Gullotti was the drummer for the Fringe, an innovative free-jazz trio that he cofounded in 1972. The Fringe quickly became a seminal act on the Boston scene, with longstanding residencies across several clubs and other venues. In addition, he headed his own Bob Gullotti Project. Gullotti also toured with the likes of J.J. Johnson, Joe Lovano, and John Patitucci, and was known to fans of the jam band Phish for his sit-ins with the group (and work with Phish member Trey Anastasio on the latter’s project Surrender to the Air).
Perhaps most importantly, Gullotti was a beloved educator, both from his perch at Berklee and in private lessons, master classes, and workshops that he conducted around Boston and the United States with musicians at all levels.
“One of the most kind musicians I’ve ever had the pleasure of making music with, and a huge inspiration for me,” wrote drummer/composer Tyshawn Sorey on Facebook.
“He taught me a lot. On so many levels,” wrote keyboardist John Medeski. “Truly infinitely creative and supportive and always limit pushing.”
Robert Gullotti was born on November 28, 1949 in Boston, the youngest of five brothers. His father was a mechanic and owned a gas station in Waltham. Bob’s brother Steve, six years older, played guitar in a band, and Bob was inspired at the age of 11 to begin playing drums. From the moment he picked up the sticks, he recalled, he was obsessed—he worked through a lesson book each week, sometimes practicing seven hours a day. He began playing professionally at 15.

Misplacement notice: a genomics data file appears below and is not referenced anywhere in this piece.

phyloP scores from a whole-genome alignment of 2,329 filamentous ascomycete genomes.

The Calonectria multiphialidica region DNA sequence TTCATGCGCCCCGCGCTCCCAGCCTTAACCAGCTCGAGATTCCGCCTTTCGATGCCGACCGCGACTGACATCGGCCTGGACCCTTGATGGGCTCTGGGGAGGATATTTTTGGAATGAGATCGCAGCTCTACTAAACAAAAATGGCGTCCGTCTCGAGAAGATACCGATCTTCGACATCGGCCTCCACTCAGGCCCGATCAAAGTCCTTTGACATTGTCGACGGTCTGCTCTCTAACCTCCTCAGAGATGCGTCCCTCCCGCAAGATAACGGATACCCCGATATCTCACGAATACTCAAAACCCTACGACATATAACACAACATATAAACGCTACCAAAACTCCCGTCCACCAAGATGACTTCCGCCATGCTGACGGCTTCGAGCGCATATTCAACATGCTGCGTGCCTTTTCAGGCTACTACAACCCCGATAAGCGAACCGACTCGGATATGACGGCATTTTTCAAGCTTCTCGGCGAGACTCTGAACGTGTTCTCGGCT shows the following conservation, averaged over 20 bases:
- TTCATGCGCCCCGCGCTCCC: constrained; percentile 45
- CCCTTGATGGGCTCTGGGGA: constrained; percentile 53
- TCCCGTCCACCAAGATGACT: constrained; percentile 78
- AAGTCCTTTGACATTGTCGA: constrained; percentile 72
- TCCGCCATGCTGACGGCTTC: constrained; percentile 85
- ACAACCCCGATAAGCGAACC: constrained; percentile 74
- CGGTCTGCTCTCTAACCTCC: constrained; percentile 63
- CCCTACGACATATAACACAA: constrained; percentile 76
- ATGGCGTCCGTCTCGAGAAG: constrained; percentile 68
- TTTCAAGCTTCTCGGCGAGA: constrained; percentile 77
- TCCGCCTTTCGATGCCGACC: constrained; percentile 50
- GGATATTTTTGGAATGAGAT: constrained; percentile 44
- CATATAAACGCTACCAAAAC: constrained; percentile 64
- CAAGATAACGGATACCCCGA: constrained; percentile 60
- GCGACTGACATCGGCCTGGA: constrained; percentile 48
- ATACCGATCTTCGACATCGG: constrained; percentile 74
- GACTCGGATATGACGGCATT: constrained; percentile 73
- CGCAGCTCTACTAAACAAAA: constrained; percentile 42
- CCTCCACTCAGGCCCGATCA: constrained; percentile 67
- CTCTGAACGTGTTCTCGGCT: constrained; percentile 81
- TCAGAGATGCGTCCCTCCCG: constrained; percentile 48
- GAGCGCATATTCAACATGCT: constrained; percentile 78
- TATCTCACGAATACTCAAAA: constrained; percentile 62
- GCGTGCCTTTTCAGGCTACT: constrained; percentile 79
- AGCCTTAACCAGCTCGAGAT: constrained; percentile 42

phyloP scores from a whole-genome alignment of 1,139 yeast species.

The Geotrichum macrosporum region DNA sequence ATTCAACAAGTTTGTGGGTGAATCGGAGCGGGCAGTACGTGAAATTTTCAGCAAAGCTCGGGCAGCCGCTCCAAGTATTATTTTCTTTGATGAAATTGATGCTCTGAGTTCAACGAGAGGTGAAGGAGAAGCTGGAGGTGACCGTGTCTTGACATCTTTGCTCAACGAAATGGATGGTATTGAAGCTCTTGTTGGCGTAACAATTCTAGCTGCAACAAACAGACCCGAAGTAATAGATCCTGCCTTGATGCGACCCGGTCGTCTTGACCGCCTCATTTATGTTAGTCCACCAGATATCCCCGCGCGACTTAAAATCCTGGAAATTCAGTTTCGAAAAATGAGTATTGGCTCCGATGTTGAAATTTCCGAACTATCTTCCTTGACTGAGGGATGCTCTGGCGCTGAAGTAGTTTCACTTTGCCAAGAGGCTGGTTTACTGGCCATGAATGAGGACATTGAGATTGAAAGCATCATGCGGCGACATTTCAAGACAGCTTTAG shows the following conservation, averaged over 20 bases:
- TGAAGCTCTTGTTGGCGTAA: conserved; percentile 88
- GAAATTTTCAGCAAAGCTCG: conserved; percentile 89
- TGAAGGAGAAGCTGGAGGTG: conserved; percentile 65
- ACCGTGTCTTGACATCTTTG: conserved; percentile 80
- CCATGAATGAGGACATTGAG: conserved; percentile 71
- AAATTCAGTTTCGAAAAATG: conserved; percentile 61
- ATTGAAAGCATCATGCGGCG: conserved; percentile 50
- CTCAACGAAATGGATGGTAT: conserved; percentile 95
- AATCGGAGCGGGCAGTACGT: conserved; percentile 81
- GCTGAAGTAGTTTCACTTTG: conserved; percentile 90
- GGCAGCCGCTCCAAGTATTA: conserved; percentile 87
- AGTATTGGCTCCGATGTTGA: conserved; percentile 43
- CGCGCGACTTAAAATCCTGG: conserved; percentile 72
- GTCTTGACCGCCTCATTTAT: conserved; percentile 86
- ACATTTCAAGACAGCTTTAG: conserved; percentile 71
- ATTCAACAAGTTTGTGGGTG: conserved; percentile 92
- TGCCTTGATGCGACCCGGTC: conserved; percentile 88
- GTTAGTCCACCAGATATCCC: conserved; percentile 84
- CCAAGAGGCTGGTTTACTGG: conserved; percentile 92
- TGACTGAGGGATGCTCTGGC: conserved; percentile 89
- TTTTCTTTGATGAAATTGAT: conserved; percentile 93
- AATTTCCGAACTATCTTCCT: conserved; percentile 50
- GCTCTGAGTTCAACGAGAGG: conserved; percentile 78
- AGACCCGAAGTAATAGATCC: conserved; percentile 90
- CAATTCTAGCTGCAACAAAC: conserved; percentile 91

Gullotti later recalled that there was tension between his father and himself, because his father was opposed to his children making music for a living and “I was an absolute fanatic and didn’t want to do anything else.” However, he also recalled in a 2017 interview that “when we were in high school we all had to work at the gas station during the summer. I lasted three weeks before he said, ‘Go practice your drums.’”
Upon graduation from Waltham High School in 1968, Gullotti matriculated at Berklee College of Music, where he majored in music education and studied with Fred Buda and Alan Dawson—the latter whom he regarded as his most important mentor. He graduated in 1972.
“For me, the most important period of my development was the four years after Berklee,” he remarked. “I was just playing—not teaching, just playing … and I [practiced for] eight hours every day.” He also continued his studies with Dawson, and freelanced with touring musicians who came through the city as well as with the many artists who had come to teach at area universities—a period of intensive work.